R8           10     K.OMEGA.                                              

     R9           2      M.OMEGA.                                              

     R10          20     K.OMEGA.                                              

     R11          20     K.OMEGA.                                              

     R12          4.7    K.OMEGA.                                              

     R13          12     K.OMEGA.                                              

     R14          4.7    K.OMEGA.                                              

     R15          3.3    K.OMEGA.                                              

     C1           .001   MFD                                                   

     C2           1      MFD                                                   

     C3           .1     MFD                                                   

     C4           .01    MFD                                                   

     C5           100    pf                                                    

     C6           .1     MFD                                                   

     C8           10     pf                                                    

     C9           .1     MFD                                                   

     C10          .047   MFD                                                   

     C11          1      MFD                                                   

     C12          68     MFD                                                   

     C13          .1     MFD                                                   

     C14          .1     MFD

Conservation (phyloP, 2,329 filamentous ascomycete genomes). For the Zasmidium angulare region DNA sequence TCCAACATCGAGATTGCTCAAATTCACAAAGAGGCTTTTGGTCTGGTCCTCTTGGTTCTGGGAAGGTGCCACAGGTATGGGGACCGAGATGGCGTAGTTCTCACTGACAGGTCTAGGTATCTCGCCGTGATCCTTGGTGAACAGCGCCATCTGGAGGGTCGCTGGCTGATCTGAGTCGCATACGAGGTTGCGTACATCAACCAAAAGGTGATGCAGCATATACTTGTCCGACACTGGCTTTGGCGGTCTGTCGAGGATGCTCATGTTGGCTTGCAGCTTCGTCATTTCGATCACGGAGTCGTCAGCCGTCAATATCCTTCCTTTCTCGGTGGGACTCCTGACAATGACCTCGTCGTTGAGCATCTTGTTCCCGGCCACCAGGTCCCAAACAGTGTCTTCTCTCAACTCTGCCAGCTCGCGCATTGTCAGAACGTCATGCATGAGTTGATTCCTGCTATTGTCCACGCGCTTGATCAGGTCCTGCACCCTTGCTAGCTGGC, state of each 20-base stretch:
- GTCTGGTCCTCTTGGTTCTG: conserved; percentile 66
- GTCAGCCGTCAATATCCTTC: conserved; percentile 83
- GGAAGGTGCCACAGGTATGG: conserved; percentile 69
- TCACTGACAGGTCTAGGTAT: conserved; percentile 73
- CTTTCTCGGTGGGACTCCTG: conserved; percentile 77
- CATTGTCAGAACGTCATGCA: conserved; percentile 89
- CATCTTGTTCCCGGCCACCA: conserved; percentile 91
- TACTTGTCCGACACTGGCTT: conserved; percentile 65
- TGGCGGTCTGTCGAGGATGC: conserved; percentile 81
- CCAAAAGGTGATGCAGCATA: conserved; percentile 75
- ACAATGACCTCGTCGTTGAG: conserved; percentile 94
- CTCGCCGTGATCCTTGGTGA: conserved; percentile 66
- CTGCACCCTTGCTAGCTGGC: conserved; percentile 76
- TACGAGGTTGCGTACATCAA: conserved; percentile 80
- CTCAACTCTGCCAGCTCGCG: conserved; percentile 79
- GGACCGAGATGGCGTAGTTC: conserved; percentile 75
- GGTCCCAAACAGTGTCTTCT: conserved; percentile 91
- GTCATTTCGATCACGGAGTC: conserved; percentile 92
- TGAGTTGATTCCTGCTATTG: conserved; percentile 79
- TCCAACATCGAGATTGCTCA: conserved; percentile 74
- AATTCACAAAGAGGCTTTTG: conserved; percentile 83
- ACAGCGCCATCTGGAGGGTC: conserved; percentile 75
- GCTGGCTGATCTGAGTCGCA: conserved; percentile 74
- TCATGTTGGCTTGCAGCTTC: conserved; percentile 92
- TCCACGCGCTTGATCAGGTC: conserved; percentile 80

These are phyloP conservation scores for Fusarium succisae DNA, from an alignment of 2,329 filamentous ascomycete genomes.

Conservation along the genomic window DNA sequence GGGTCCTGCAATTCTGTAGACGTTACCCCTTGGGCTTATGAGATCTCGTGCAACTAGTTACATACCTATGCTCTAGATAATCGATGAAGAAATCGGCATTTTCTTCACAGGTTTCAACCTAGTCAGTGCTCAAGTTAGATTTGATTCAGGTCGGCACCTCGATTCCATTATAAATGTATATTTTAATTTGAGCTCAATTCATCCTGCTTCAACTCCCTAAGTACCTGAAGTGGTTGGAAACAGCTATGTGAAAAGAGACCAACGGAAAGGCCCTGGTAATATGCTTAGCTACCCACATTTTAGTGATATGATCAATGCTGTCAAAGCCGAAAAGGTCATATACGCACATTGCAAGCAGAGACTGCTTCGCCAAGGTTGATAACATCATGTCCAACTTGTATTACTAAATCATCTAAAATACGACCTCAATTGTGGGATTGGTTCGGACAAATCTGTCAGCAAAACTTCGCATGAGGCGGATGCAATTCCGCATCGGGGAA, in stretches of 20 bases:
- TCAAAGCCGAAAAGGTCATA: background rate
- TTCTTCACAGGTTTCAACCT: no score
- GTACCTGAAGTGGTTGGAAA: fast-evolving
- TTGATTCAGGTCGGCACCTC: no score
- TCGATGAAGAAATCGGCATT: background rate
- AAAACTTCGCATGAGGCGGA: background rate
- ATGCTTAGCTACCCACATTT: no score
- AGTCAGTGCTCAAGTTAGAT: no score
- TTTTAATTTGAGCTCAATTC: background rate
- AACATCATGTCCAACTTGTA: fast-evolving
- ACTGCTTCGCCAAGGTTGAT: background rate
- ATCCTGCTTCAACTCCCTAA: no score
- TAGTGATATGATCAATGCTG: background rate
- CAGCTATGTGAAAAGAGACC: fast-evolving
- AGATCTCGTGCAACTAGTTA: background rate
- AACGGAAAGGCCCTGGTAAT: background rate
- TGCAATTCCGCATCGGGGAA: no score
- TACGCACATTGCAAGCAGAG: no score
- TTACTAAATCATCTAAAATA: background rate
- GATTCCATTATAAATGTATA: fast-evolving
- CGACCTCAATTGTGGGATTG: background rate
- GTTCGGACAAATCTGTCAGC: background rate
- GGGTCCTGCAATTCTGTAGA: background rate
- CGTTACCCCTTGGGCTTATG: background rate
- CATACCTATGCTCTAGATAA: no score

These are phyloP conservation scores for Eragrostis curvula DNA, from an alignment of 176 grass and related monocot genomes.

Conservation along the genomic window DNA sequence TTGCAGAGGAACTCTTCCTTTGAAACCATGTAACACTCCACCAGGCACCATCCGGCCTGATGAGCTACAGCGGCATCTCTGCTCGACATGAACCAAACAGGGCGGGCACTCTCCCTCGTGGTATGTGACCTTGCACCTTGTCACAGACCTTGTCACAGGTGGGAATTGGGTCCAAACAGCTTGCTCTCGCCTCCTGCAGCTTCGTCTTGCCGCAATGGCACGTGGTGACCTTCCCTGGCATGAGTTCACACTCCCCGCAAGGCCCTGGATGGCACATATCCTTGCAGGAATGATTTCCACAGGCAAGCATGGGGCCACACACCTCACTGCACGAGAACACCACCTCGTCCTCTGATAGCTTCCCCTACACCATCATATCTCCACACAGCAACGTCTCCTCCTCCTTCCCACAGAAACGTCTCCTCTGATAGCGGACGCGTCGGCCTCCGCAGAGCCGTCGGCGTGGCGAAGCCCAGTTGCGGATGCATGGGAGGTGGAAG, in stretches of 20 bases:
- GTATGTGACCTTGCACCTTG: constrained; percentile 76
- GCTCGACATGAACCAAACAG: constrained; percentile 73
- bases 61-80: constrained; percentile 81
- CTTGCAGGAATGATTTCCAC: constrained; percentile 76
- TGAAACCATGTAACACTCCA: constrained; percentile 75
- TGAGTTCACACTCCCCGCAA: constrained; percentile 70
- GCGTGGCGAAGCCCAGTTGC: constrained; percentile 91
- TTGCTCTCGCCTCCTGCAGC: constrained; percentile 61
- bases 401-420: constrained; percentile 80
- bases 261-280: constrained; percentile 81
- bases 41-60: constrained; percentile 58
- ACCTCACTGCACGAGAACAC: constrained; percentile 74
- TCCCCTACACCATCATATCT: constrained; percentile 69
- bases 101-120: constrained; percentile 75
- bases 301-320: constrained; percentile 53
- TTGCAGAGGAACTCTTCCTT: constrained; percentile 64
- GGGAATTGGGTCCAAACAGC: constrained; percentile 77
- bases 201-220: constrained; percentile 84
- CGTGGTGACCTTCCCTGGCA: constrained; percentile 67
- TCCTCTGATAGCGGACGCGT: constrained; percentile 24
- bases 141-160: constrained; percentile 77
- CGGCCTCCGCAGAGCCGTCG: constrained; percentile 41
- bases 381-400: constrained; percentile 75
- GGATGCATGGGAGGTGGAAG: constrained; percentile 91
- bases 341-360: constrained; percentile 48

C15          .027   .mu.F                                                 

     C16          .056   MFD                                                   

     U1          CA3140E                                                       

     U2          SE540L                                                        

     U3A         MC3302                                                        

     U3B         MC3302                                                        

     Q1          J270                                                          

     CR1         1N4148                                                        

     CR2         1N4148                                                        

     CR3         1N4370                                                        

     CR4         1N4370                                                        

     CC1         .64 .mu.f   (15 kv, 150 kv BIL)                               

     CC2         .64 .mu.f   (15 kv, 150 kv BIL)                               

     CC3         .64 .mu.f   (15 kv, 150 kv BIL)                               

     ______________________________________                                    

Referring again to FIGS. 5A and 5B, it should be apparent that the voltage signal 40 is the signal that is detected by the signal coupling unit 14 that is connected to the primary conductors, .phi.A, .phi.B and .phi.C, of the power line 10 by coupling capacitors, CC1, CC2 and CC3. It should also be apparent that the current signal 42 is the signal detected by the ferrite antenna 32 and the associated H-field coupler 30.

As described above the particular point along the power transmission line where the transceiver 12 is connected to the power line 10 will determine the voltage and current signal strengths in situations where a standing wave phenomenon is being experienced. The present invention, as illustrated in FIG. 1, permits a transceiver 12 to be connected to the power line 10 in such a way that the transceiver 12 receives both voltage and current inputs. This configuration permits the transceiver to select the strongest of the two signals for purposes of demodulation. For example, if the transceiver 12 is connected to a point P1 along the power transmission line, as indicated in FIGS. 5A and 5B, the voltage signal 40 would be extremely low and probably not sufficient to provide a proper signal for demodulation purposes. However, at point P1, the current signal strength is at its maximum magnitude and a signal received at input S1 of the transceiver 12 from the H-field coupler 30 will provide a signal with sufficient magnitude for demodulation purposes.